DTC in Perspective: The Vaccines Take a Prominent DTC Role
The Vaccine makers have been very active using DTC to build awareness for some very serious diseases. Prevnar 13 from Pfizer has had a high spend campaign for its pneumonia vaccine. HPV has also been prominently promoted by Merck for Gardasil. Recently two new vaccines for meningitis B have hit the market and are going head to head. Pfizer’s Trumenba and GSK’s Bexsero both are going after the 10-25 year old market.
Meningitis B is a very serious bacterial disease involving inflammation of the spinal cord or brain. While rare it is deadly for about 10% of those afflicted and causes lifelong damage in many more who survive. About 10% of us have the bacteria in our saliva but overwhelmingly it does not cause meningitis. For about 600-1000 people annually the disease is devastating because it rapidly can cause death.
Trumenba became available in late 2015 and Bexsero a few months later. Trumenba began heavy DTC 3Q 2016 with Bexsero starting this June. Analysts estimate the meningitis market at about $2 billion. These are interesting case studies on DTC for a rare disease. The odds of getting meningitis are very low but the impact is so devastating that physicians, young adults and their parents are being advised by the CDC to consider these vaccines.
Drug makers have been criticized by some physicians and consumer groups for using fear based campaigns for vaccines. Why scare teens and parents? Is it right to use fear as a motivator in these DTC ads? Is it ethical to show the devastation of a disease that is rare to incentivize people to get vaccinated?
Yes, it is because untreated meningitis consequences are so bad. The vaccine is safe. It is moderate in price. The cost is usually covered by college health clinics but even self pay is reasonable at $350-600 for the series of injections. The ads for both vaccine brands are hard hitting and are directed at parents to show what could happen if the child got meningitis B. Of course, the drug makers want to increase the use of their vaccines and they know the market is wide open and incidence of use is currently low. They are trying to warn parents and yes to scare them. Sometimes we need to be scared into action. I see nothing wrong in these ads because the disease is a real, albeit low risk, and can be controlled with vaccines.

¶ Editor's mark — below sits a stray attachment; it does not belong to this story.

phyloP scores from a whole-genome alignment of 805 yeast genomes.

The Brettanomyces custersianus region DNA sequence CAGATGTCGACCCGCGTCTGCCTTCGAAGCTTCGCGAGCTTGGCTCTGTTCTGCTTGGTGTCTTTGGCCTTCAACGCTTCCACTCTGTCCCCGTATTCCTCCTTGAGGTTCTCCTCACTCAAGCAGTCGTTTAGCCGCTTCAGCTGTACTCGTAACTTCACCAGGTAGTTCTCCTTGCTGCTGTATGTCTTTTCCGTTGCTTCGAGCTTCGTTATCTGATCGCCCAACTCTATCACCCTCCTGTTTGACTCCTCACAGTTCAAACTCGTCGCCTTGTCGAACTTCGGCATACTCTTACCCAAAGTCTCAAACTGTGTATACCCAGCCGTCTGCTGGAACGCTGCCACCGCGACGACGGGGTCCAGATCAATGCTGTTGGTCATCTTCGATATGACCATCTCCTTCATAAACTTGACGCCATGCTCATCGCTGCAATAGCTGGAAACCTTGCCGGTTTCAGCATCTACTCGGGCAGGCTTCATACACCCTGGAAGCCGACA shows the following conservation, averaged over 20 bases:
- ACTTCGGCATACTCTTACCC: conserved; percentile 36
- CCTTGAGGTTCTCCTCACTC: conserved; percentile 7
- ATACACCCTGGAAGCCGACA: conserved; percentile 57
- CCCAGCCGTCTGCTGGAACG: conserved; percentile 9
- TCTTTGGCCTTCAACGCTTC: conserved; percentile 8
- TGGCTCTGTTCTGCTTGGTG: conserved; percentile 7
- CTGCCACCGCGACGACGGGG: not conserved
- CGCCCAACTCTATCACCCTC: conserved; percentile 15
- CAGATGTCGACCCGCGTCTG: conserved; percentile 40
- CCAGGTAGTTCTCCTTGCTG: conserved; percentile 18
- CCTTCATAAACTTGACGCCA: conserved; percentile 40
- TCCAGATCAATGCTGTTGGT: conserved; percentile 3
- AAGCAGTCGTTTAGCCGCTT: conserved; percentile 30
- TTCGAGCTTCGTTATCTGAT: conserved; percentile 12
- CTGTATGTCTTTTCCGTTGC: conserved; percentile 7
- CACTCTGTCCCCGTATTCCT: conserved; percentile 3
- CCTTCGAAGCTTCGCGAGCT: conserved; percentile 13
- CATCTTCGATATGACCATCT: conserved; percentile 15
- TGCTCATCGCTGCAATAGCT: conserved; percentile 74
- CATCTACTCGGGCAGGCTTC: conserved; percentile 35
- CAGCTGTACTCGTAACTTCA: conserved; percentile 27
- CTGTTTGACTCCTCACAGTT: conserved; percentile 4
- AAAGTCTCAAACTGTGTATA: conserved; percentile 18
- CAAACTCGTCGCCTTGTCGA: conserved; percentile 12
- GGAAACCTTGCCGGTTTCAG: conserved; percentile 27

Would we have massive outbreaks of meningitis B without these vaccines? No, but saving lives and long term disability of teens and college aged kids is the issue. Society needs to balance the cost to payers for the vaccine versus the risks to the young adult population. Because the disease can spread so quickly any campus that gets a case will cause widespread fear across the community.
We want drug makers to invest in disease prevention for what we see now and may face in the future. If drug makers can develop markets through DTC they will be willing to devote more R&D investment to the vaccine segment. Vaccines and antibiotics are generally lower profit categories because use is short term. Let’s hope for success for current vaccines being advertised because one day we will need to be protected from a pandemic and must have a well developed vaccine infrastructure at big pharma.